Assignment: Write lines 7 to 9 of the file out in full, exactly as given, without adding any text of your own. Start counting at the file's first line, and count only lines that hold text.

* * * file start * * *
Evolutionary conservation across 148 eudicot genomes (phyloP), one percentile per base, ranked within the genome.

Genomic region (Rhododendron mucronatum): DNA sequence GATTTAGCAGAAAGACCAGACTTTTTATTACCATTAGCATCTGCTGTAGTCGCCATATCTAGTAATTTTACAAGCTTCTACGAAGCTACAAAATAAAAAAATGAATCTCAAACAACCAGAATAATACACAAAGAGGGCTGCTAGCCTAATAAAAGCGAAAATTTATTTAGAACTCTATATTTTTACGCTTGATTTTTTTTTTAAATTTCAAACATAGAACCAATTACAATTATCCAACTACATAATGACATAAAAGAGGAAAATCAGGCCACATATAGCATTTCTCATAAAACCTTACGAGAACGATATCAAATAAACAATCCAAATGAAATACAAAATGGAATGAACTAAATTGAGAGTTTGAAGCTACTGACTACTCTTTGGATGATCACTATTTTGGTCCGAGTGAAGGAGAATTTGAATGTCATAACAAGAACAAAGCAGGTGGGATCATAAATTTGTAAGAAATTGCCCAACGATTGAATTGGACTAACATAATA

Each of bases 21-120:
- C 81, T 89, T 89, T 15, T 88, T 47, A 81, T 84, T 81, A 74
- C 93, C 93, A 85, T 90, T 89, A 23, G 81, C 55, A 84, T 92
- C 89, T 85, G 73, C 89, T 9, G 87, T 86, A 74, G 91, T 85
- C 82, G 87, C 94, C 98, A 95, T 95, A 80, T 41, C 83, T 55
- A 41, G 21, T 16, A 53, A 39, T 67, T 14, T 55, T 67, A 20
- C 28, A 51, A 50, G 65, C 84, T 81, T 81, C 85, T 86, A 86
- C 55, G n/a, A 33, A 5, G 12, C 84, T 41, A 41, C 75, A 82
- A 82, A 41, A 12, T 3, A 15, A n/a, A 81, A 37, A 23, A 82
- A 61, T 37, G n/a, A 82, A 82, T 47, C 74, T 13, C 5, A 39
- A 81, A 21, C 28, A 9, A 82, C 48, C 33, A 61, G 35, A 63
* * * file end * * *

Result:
- C 82, G 87, C 94, C 98, A 95, T 95, A 80, T 41, C 83, T 55
- A 41, G 21, T 16, A 53, A 39, T 67, T 14, T 55, T 67, A 20
- C 28, A 51, A 50, G 65, C 84, T 81, T 81, C 85, T 86, A 86